Anuradha, the captain of the German National Women's Cricket Team, is also a cardiovascular scientist. Her story is nothing short of awe-inspiring.

Anuradha Doddaballapur
Features Interview Wednesday, September 08, 2021 - 11:38

From playing gully cricket in the bylanes of Bengaluru to captaining the German National Women’s Cricket Team, cricketer and cardiovascular scientist Anuradha Doddaballapur’s story is one that’s awe-inspiring. In an interview with TNM, the 34-year-old German skipper, who just returned to Frankfurt from Spain after playing the T20 World Cup Qualifiers, gets candid about her journey, her constant battle with misogyny and more.

Despite her team The Golden Eagles having won just one game amongst four in the World Cup Qualifier, Anuradha recounts the tournament as a great learning experience for the squad. “It was nice to win against France. Having defeated them in a bilateral tournament previously, we knew we were a much better squad than them. Our team has mostly professionals and students who play cricket as a hobby in their spare time. With limited funding and facilities, there's only so much one can do. But we’re going to work on our skills and go with a better mindset next time. A lot of the girls stepped up to the occasion and performed to the best of their abilities on that day,” she says.

Like most Indian kids, Anuradha’s fascination with cricket began while watching the men’s team on TV and playing gully cricket in the streets. “I was always the ‘Joker’ in the men’s team, where I never got to bat, but only bowled and fielded! I grew up with cousins who also enjoyed the game and I started to play organised cricket when I was studying at Bishop Cotton’s Girls School. I used to train at National College Basavanagudi. When I heard that they were looking for new players for the U-16 tournament in 1998, I went in for the selection and got into the team. Back then, women’s cricket was under the Women’s Cricket Association of India, not the BCCI. We’d train from 6 in the morning for three hours and then train again in the evening,” reveals the passionate cricketer, who also played for India as part of the U-19 and the senior team.

After completing her engineering, Anuradha flew to the UK to pursue her Master’s in Medical Genetics. When in Newcastle, she got a taste of classic English cricket at the club and county-level. However, it was her move to Germany in 2011 that transformed the scientist’s sporting career. “I moved to Frankfurt for my PhD. When I was looking for cricket clubs there, I found only men's teams and ended up playing with the men in their team for a while!” she recalls.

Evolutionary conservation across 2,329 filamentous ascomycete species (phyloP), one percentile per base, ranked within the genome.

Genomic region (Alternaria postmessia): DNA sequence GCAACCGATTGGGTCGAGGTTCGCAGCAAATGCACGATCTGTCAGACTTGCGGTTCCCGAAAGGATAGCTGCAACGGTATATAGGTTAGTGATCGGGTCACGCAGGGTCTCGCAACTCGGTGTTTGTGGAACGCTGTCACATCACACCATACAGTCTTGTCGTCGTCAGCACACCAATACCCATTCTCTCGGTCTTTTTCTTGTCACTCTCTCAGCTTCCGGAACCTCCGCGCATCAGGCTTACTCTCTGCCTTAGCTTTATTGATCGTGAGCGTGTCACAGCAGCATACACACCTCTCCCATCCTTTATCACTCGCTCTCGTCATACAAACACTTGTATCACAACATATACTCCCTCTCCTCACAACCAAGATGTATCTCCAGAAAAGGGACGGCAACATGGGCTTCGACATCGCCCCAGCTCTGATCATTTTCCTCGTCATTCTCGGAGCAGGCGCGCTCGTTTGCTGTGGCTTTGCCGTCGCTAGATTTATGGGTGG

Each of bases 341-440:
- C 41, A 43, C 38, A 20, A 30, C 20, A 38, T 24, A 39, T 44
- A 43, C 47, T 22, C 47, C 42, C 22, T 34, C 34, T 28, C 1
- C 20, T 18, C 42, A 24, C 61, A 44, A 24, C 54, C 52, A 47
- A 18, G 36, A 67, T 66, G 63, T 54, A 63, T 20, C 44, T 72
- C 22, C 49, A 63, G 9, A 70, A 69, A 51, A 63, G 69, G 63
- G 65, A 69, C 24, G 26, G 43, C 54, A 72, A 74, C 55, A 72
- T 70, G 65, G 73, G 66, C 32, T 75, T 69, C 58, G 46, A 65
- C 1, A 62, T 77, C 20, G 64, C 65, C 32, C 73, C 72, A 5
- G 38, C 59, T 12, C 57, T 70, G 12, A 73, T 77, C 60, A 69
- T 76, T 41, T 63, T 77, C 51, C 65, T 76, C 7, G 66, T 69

Considering Germany already had a national women’s team in place, Anuradha decided to go in for the selection and unsurprisingly, thanks to her solid foundation, made it to the squad. In 2013, she debuted for the German national team, which she’s led since 2017. “We all got together and then started the Frankfurt’s women’s team as there was no club for girls in the city. I got busy recruiting new players for it. I’m also a level 3 cricket coach and I now train new players who join us,” she adds. 

While there wasn’t much attention on German cricket until recently, Anuradha’s exploits on the field in 2020 against Austria turned that around for the country. She went viral on social media when she took four wickets in four consecutive balls against Austria and made a world record by becoming the first woman in international cricket to achieve that feat and the third after Lasith Malinga and Rashid Khan. She was then bombarded with media calls from Germany and India too. “There were many records made that day by other players, so mine just happened to be another one of them. But it was later that the German Cricket board informed me that I’d created a world record. It's always nice to be the first in anything,” she smiles.

When making Germany proud with her on-field performances, off the field too, her skills were making a mark. After graduating with a PhD in Cardiovascular Biology in 2015, Anuradha now works as a scientist at the Max Planck Institute for Heart and Lung Research.

As a woman who’s been active in sport since childhood, sexism has lurked around her, but she’s not the kind to brush it under the carpet. “The unconscious bias people have towards women in all industries, especially in sport is ridiculous. I’ve seen it even at the club level. If a record is broken, people automatically assume that it’s to do with the men’s team – men’s cricket is seen as the standard everywhere. The comparisons, the amount of promotion that's done, the condescending remarks – these are just some of the issues which exist even at the highest level. I’ve always called out such behaviour, so people think I'm a difficult person. But you've got to stand up and shut people out, especially if you're in a position where your voice makes a difference. Even when we play some international series, the way people report things on social media is very patronising and it boils my blood,” shares Anuradha, adding, “I never had a female cricketer whom I idolised when growing up, but today, girls look up to players like Smriti Mandhana, Meg Lanning or Ellyse Perry because women’s cricket now has the visibility that it didn’t previously.”

The conversation veers towards her hometown and the Bengalurean, who can’t help but break into her mother tongue Kannada, gets nostalgic about binging on food from Vidyarthi Bhavan and Upahara Darshini. “Apart from my family, I miss the food the most, especially at the roadside eateries. My house was on DVG Road and I loved watching the Gandhi Bazar market being decked up during festivals, especially during Ganesh Chathurthi.  I miss the charm of old Bangalore - the city’s now become too modern for my liking,” she signs off.

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